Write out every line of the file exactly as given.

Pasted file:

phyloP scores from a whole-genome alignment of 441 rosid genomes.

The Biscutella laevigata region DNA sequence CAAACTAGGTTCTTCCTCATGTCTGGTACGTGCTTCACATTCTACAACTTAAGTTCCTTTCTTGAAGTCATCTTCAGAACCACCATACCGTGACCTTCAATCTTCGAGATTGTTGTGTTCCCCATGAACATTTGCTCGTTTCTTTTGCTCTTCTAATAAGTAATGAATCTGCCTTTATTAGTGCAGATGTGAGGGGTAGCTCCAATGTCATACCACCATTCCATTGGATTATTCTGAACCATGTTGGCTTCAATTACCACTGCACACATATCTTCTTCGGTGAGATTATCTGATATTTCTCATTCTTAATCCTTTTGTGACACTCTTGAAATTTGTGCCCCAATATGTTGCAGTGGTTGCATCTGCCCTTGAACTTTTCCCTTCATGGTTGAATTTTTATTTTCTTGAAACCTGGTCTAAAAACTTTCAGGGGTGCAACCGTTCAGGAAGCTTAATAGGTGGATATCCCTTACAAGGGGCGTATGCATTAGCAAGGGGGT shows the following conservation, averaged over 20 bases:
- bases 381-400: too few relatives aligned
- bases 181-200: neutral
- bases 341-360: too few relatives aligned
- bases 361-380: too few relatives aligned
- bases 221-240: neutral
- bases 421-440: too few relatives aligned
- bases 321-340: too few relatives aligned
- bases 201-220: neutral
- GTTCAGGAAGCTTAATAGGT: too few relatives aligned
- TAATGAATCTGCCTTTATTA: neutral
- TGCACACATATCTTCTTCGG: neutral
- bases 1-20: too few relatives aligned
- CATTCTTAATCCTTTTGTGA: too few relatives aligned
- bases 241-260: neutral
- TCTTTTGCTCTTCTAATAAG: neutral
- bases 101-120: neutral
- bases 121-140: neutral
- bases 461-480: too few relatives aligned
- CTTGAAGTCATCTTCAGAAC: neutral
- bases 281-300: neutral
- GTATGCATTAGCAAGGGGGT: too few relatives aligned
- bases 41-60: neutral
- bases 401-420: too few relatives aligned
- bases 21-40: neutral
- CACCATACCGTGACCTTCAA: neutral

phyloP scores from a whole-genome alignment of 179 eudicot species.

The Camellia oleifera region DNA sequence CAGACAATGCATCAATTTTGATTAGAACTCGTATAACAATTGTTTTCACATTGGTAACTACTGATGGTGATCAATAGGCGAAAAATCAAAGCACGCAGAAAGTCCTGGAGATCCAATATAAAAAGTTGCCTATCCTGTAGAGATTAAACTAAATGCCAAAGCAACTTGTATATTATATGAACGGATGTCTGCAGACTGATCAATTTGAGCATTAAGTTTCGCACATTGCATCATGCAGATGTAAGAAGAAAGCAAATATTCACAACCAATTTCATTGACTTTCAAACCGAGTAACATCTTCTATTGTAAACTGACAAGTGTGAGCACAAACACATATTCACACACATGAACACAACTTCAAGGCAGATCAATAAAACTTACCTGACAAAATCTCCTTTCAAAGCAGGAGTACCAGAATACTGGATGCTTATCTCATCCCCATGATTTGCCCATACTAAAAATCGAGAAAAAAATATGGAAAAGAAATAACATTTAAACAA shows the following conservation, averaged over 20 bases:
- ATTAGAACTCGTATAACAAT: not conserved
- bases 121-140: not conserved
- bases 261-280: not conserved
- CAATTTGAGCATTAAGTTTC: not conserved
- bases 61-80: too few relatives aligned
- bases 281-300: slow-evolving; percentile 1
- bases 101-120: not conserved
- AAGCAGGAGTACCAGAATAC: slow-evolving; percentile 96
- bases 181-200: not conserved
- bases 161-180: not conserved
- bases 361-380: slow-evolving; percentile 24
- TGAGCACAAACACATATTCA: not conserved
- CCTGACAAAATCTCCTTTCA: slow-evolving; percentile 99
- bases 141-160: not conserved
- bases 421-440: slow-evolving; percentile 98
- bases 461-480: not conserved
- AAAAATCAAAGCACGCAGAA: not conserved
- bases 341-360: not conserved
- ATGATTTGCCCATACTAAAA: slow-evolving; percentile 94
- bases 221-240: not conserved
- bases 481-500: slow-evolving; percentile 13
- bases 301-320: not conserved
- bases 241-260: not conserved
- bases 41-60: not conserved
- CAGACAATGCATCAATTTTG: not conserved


phyloP scores from a whole-genome alignment of 441 rosid genomes.

The Biscutella laevigata region DNA sequence CAAACTAGGTTCTTCCTCATGTCTGGTACGTGCTTCACATTCTACAACTTAAGTTCCTTTCTTGAAGTCATCTTCAGAACCACCATACCGTGACCTTCAATCTTCGAGATTGTTGTGTTCCCCATGAACATTTGCTCGTTTCTTTTGCTCTTCTAATAAGTAATGAATCTGCCTTTATTAGTGCAGATGTGAGGGGTAGCTCCAATGTCATACCACCATTCCATTGGATTATTCTGAACCATGTTGGCTTCAATTACCACTGCACACATATCTTCTTCGGTGAGATTATCTGATATTTCTCATTCTTAATCCTTTTGTGACACTCTTGAAATTTGTGCCCCAATATGTTGCAGTGGTTGCATCTGCCCTTGAACTTTTCCCTTCATGGTTGAATTTTTATTTTCTTGAAACCTGGTCTAAAAACTTTCAGGGGTGCAACCGTTCAGGAAGCTTAATAGGTGGATATCCCTTACAAGGGGCGTATGCATTAGCAAGGGGGT shows the following conservation, averaged over 20 bases:
- bases 381-400: too few relatives aligned
- bases 181-200: neutral
- bases 341-360: too few relatives aligned
- bases 361-380: too few relatives aligned
- bases 221-240: neutral
- bases 421-440: too few relatives aligned
- bases 321-340: too few relatives aligned
- bases 201-220: neutral
- GTTCAGGAAGCTTAATAGGT: too few relatives aligned
- TAATGAATCTGCCTTTATTA: neutral
- TGCACACATATCTTCTTCGG: neutral
- bases 1-20: too few relatives aligned
- CATTCTTAATCCTTTTGTGA: too few relatives aligned
- bases 241-260: neutral
- TCTTTTGCTCTTCTAATAAG: neutral
- bases 101-120: neutral
- bases 121-140: neutral
- bases 461-480: too few relatives aligned
- CTTGAAGTCATCTTCAGAAC: neutral
- bases 281-300: neutral
- GTATGCATTAGCAAGGGGGT: too few relatives aligned
- bases 41-60: neutral
- bases 401-420: too few relatives aligned
- bases 21-40: neutral
- CACCATACCGTGACCTTCAA: neutral

phyloP scores from a whole-genome alignment of 179 eudicot species.

The Camellia oleifera region DNA sequence CAGACAATGCATCAATTTTGATTAGAACTCGTATAACAATTGTTTTCACATTGGTAACTACTGATGGTGATCAATAGGCGAAAAATCAAAGCACGCAGAAAGTCCTGGAGATCCAATATAAAAAGTTGCCTATCCTGTAGAGATTAAACTAAATGCCAAAGCAACTTGTATATTATATGAACGGATGTCTGCAGACTGATCAATTTGAGCATTAAGTTTCGCACATTGCATCATGCAGATGTAAGAAGAAAGCAAATATTCACAACCAATTTCATTGACTTTCAAACCGAGTAACATCTTCTATTGTAAACTGACAAGTGTGAGCACAAACACATATTCACACACATGAACACAACTTCAAGGCAGATCAATAAAACTTACCTGACAAAATCTCCTTTCAAAGCAGGAGTACCAGAATACTGGATGCTTATCTCATCCCCATGATTTGCCCATACTAAAAATCGAGAAAAAAATATGGAAAAGAAATAACATTTAAACAA shows the following conservation, averaged over 20 bases:
- ATTAGAACTCGTATAACAAT: not conserved
- bases 121-140: not conserved
- bases 261-280: not conserved
- CAATTTGAGCATTAAGTTTC: not conserved
- bases 61-80: too few relatives aligned
- bases 281-300: slow-evolving; percentile 1
- bases 101-120: not conserved
- AAGCAGGAGTACCAGAATAC: slow-evolving; percentile 96
- bases 181-200: not conserved
- bases 161-180: not conserved
- bases 361-380: slow-evolving; percentile 24
- TGAGCACAAACACATATTCA: not conserved
- CCTGACAAAATCTCCTTTCA: slow-evolving; percentile 99
- bases 141-160: not conserved
- bases 421-440: slow-evolving; percentile 98
- bases 461-480: not conserved
- AAAAATCAAAGCACGCAGAA: not conserved
- bases 341-360: not conserved
- ATGATTTGCCCATACTAAAA: slow-evolving; percentile 94
- bases 221-240: not conserved
- bases 481-500: slow-evolving; percentile 13
- bases 301-320: not conserved
- bases 241-260: not conserved
- bases 41-60: not conserved
- CAGACAATGCATCAATTTTG: not conserved